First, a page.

12. Deposit slips are carbonless and each deposit uses a set of two slips: one goes to the bank and one stays in the book.  Look in the back of the book for the piece of cardboard that you use to slide behind the two slips to keep the writing from bleeding through.
  13. Date the deposit slip.  If you happened to have received cash in the mail, add the total of the cash where indicated on the slip.  Run a third adding machine tape for the insurance checks and the patient checks, verifying the correct amounts, and fill in a total for each category (I do not recommend you list each check separately!), totaling at the bottom of the page, and filling in the number of items.  Most deposit slips also have a place to fill in the total on one side of the deposit slip.
  14. Most banks charge by the number of deposits, so it is typical to make one large deposit, regardless of the number of checks in the deposit.  Tear the top copy of the deposit slip off, put it on top of the checks, paperclip or rubber band the stack together and take it to the bank.
  15. Once you’ve made the deposit, bring the receipt back and tape it on the back of the deposit slip copy in the deposit book.  Enter the amount of the deposit into your accounting system (Quickbooks, Peachtree, Great Plains, etc.)
  16. Rest until tomorrow’s mail arrives

Note: smaller or larger offices may use a simplified or a more sophistocated version of this process.  Feel free to comment and let me know how you do it!

Posted in: Day-to-Day Operations, Finance

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Monday Special: Podcasts for Medical Practice Managers

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Do you listen to podcasts?  They’re little stories for grownups; small blocks of info that you can listen to while you’re doing almost anything.  I remember story time in elementary school so well.  The classroom lights would be off, and we would put our heads down on our desks.  I remember one nun had the most beautiful reading voice; I would wait all day for storytime.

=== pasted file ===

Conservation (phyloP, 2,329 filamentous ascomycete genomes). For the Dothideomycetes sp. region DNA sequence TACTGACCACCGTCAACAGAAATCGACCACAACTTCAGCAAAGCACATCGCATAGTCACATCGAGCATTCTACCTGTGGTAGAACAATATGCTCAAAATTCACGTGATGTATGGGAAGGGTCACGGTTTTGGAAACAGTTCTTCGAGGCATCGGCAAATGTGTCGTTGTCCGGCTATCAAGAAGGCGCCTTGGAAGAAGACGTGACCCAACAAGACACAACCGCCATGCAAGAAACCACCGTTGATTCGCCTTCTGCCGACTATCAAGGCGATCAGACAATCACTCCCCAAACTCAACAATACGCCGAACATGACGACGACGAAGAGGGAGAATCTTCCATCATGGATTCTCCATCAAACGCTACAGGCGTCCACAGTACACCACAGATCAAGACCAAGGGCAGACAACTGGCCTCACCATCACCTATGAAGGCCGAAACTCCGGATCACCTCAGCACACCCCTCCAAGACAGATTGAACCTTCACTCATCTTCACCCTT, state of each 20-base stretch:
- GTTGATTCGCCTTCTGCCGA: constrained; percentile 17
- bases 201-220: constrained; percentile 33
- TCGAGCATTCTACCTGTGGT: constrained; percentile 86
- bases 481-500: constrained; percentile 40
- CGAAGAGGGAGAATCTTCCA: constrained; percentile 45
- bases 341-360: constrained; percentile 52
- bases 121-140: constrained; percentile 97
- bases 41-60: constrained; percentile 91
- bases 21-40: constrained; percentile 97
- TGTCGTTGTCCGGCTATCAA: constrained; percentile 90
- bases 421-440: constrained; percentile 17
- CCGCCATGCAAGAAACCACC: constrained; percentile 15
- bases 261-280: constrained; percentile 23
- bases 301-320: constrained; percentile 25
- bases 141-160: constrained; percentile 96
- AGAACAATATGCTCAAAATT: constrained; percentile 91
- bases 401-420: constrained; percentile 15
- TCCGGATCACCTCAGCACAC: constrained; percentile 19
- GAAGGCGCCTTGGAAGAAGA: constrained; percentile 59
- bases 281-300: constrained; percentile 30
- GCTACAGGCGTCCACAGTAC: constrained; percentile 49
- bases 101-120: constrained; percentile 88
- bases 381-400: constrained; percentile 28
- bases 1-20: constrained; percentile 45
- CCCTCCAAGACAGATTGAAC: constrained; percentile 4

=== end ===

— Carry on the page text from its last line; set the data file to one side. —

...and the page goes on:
Podcasts are one way you can feed yourself information or ideas, get continuing education credits, or just relax while someone reads to you.  Some people listen to podcasts as they’re falling asleep, and others listen while they’re exercising.  Even though the podcasts I’m describing here are for professional enlightenment, you can find podcasts on just about any topic you choose.

Here are a few podcast sites for healthcare managers, and one for managers in general.  You can listen by clicking on the website, or if you want to listen away from your computer, you can load it onto your iPod or other MP3 player.

SoundPractice has podcasts abstracted from The Journal of Medical Practice Management (both available from Greenbranch Publishing) as well as interviews with “health leaders and interesting people involved in the American health care system.”

Manager Tools just won Best Business Podcast Award for the third year in a row.  The producers of the podcasts recommend new listeners start with Manager Basics that cover core principles that underly the Manager Tools philosophy.   A comment from the producer was, “…healthcare management is the hardest management job in the world”¦if Manager Tools works there (and it does, say our healthcare clients), it will work anywhere.”

P.S. I checked the MGMA/ACMPE  website to see if continuing education credits are available for podcasts, but it wasn’t clear.  If anyone knows, would you leave a comment and let me know?

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Are New Consumer Satisfaction Measurements Needed for NCQA Health Plan Ratings?

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From today’s US News & World Report:

This is the fourth year that U.S. News and the National Committee for Quality Assurance, managed care’s major accrediting and standards-setting body, have teamed up to rank healthcare plans. We release the rankings during open-enrollment season, when millions of Americans prepare to select their healthcare coverage for the next year.

How were plans rated?

The rankings … show how well plans do at preventing and treating illness and providing consumer services to members.

How is consumer service defined?